So far in engineering realms, only Dyneema has given steel materials a run for their money. Now integrated into an everyday backpack, Dyneema is pushing researchers to develop more industrial-strength products. With sustainable options on the rise, wood is the first to make its way up the ladder. Owing it entirely to science, a newly developed “super wood” is 10 times stronger than its normal counterpart.
“It is as strong as steel, but six times lighter. It takes 10 times more energy to fracture than natural wood. It can even be bent and moulded at the beginning of the process.”
The magic behind it is a simple treatment and heated compression process. Super wood will likely wriggle its way into buildings and even vehicles, as the material is practically bulletproof.
“It is particularly exciting to note that the method is versatile for various species of wood and fairly easy to implement,” says engineering scientist Huajian Gao.
The affordable process that requires no more than various liquids and most any type of wood is truly inventive. I wouldn’t mind an indestructible rocker in my living room to save on furniture expenses.
In its last-ditch effort to combat smog with air-purifying bicycles, China has moved onto greater endeavors. Ensuing a promise to plant an Ireland-sized forest, Shaanxi province is tackling air pollution head-on with a giant air purifier.
The system works through greenhouses covering about half the size of a soccer field around the base of the tower.
Polluted air is sucked into the glasshouses and heated up by solar energy. The hot air then rises through the tower and passes through multiple layers of cleaning filters.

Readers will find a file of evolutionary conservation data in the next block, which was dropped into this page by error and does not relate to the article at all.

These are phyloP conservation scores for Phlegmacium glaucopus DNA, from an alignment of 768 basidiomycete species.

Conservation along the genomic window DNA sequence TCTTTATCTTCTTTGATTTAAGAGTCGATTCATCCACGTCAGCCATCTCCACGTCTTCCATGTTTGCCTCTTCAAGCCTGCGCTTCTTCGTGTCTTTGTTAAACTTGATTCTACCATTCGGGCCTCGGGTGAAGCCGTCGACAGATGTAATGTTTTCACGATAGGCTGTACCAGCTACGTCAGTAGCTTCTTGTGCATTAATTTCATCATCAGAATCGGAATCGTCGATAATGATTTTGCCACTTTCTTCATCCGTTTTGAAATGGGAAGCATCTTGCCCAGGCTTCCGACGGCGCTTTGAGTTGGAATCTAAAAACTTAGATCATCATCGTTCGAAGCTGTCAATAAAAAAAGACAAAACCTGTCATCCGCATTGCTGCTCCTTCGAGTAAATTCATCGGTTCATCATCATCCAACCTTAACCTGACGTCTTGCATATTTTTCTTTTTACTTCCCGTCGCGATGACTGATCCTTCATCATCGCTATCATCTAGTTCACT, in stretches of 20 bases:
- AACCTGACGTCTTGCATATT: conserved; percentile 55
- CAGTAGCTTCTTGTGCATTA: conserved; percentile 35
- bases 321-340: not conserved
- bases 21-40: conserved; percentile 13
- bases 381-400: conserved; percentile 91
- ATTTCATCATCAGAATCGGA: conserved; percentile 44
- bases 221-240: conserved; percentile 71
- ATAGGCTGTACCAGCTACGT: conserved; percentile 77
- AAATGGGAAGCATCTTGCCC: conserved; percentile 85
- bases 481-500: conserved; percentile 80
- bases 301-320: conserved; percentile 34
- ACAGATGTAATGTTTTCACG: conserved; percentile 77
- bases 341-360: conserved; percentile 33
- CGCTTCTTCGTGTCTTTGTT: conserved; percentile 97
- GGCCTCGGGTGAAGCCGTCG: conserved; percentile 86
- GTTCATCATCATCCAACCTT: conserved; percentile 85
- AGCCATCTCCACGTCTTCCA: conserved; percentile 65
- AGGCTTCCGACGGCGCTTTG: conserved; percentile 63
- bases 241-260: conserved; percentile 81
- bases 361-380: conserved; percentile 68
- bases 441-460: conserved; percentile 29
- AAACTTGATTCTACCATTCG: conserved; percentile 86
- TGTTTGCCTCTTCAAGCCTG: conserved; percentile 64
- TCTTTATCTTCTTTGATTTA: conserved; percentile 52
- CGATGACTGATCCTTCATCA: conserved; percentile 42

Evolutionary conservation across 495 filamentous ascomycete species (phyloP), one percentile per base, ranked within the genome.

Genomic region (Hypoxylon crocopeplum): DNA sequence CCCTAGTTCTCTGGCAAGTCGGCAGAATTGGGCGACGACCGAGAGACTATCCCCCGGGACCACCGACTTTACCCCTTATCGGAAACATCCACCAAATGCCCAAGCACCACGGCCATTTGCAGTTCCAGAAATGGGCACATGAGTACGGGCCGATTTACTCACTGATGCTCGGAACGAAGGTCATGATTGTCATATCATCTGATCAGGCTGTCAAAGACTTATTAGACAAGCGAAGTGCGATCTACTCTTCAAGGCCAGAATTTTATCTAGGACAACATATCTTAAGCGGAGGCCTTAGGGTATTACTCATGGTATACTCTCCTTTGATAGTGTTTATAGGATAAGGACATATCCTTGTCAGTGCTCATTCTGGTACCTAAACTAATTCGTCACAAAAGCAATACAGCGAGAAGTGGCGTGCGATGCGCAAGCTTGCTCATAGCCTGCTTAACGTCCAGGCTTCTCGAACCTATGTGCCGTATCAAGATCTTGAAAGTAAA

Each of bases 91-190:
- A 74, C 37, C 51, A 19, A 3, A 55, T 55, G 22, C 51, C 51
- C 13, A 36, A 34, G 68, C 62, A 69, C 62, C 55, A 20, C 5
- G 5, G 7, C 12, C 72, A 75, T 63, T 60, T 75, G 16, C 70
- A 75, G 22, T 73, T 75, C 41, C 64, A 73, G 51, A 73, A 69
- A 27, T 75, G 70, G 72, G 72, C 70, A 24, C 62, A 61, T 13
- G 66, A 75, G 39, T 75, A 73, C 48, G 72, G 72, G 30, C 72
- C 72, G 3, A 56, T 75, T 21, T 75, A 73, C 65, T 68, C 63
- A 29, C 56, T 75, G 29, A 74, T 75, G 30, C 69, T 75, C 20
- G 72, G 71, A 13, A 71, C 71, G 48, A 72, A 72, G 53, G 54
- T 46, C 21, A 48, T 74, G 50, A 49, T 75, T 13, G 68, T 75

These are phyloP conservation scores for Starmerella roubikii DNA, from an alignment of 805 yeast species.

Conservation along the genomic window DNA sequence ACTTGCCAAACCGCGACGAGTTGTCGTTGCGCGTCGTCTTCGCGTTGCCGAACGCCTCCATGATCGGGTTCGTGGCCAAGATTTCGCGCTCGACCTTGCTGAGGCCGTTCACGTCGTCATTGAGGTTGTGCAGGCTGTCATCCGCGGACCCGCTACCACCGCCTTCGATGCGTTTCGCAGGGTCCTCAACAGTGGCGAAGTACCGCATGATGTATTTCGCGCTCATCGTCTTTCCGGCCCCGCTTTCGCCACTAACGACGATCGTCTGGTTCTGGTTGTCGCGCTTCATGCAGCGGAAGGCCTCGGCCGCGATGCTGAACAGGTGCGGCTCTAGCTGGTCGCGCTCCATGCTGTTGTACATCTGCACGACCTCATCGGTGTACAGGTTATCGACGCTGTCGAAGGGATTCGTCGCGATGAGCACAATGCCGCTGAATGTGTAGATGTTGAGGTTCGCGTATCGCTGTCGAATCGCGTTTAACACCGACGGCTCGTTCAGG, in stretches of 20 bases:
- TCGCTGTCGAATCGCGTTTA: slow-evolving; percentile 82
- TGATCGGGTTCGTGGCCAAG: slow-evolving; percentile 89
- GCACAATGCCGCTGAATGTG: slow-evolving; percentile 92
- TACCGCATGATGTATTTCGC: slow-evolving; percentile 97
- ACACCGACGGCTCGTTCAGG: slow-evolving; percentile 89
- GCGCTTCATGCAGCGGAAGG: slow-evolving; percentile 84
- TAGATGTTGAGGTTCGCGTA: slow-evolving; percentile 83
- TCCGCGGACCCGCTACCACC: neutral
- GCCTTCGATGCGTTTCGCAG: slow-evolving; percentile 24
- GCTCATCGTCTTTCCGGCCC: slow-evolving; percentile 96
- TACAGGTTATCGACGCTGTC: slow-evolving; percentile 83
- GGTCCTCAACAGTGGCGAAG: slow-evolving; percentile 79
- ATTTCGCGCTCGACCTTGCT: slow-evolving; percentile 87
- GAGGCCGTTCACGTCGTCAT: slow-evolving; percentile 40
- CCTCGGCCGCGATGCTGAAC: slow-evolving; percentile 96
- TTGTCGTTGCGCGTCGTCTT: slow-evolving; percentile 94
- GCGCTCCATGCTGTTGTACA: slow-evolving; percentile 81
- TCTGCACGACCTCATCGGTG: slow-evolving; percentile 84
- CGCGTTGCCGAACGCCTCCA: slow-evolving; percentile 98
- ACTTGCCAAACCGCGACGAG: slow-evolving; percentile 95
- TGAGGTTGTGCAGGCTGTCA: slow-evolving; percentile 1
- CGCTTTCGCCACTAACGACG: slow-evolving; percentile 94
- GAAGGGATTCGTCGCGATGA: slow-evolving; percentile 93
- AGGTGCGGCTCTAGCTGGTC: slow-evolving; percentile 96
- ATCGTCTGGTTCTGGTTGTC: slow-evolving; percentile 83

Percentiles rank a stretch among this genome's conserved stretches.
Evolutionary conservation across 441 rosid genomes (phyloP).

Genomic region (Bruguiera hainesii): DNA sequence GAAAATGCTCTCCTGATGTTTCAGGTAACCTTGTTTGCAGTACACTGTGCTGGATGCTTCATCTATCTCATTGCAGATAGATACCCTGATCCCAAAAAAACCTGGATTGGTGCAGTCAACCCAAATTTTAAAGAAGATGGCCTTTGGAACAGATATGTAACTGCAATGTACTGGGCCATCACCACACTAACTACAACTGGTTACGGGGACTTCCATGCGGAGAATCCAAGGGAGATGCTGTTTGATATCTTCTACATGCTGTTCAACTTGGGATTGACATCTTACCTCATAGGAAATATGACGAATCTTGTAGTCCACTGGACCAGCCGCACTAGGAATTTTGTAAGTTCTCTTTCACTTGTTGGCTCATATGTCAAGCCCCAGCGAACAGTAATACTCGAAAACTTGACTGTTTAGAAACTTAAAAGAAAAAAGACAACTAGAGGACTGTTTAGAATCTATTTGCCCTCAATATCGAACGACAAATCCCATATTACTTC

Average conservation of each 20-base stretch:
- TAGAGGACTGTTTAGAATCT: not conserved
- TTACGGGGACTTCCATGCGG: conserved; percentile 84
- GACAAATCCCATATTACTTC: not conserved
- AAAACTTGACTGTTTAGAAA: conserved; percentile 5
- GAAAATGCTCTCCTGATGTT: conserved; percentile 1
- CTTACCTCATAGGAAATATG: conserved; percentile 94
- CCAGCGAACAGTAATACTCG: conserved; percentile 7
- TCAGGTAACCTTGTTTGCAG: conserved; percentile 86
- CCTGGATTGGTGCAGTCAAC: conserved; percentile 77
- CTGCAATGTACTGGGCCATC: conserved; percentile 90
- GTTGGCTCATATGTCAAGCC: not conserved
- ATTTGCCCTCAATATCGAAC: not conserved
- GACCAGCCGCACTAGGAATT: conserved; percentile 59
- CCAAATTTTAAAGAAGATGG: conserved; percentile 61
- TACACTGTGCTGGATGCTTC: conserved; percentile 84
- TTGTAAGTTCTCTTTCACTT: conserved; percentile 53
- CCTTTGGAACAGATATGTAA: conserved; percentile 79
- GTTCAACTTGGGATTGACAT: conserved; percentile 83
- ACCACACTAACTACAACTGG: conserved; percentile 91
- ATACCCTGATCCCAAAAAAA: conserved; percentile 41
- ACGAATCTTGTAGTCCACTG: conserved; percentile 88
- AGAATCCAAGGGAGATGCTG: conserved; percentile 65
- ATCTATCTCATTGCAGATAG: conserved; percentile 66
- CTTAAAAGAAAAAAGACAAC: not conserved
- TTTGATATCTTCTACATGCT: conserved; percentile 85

Since its recent launch, the 100-meter edifice has produced over 10 million cubic meters of clean air. As one of the most heavily-polluted regions in China, Xian is the perfect guinea pig for purifying technology. The gargantuan spire is still experimental, but may soon swarm the nation.
“It barely requires any power input throughout daylight hours. The idea has worked very well in the test run,” [said head of research Cao Junji.]
Cao’s full-size tower will span 500 meters. If its dwarfed prototype remains as promising as it seems, sunset-gazing in China may just become a popular weekend activity.
Medical e-skin sensors have made it easier and more affordable to detect illnesses. Devices such as nanochips have made treating these illnesses even simpler. Still, not every health condition is easy to pick up. To rule out melanoma, students from McMaster University have created Skan, which uses heat to test for skin cancer.
It works using a series of thermistors, which are inexpensive and highly accurate temperature sensors, to detect the temperature response of a patch of skin to sudden cooling.
The readings are then processed by an algorithm that uses time, temperature, and spacial readings to create a heat map, and show any spots with heat irregularities that could be a melanoma.
It is important to tackle melanomas in their early stages as they metabolize faster than normal cells. But as with most outdated technology, current detection apparatuses cost more than an arm and a leg.
There are already detection methods using thermal imaging, but they currently use thermal imaging cameras that cost upwards of $26,000.
Estimates project Skan to cost $1,000, truly a fraction of the price of traditional machines. Considering how quickly survival rates drop when melanoma gets its way, investing in Skan may be the way to go.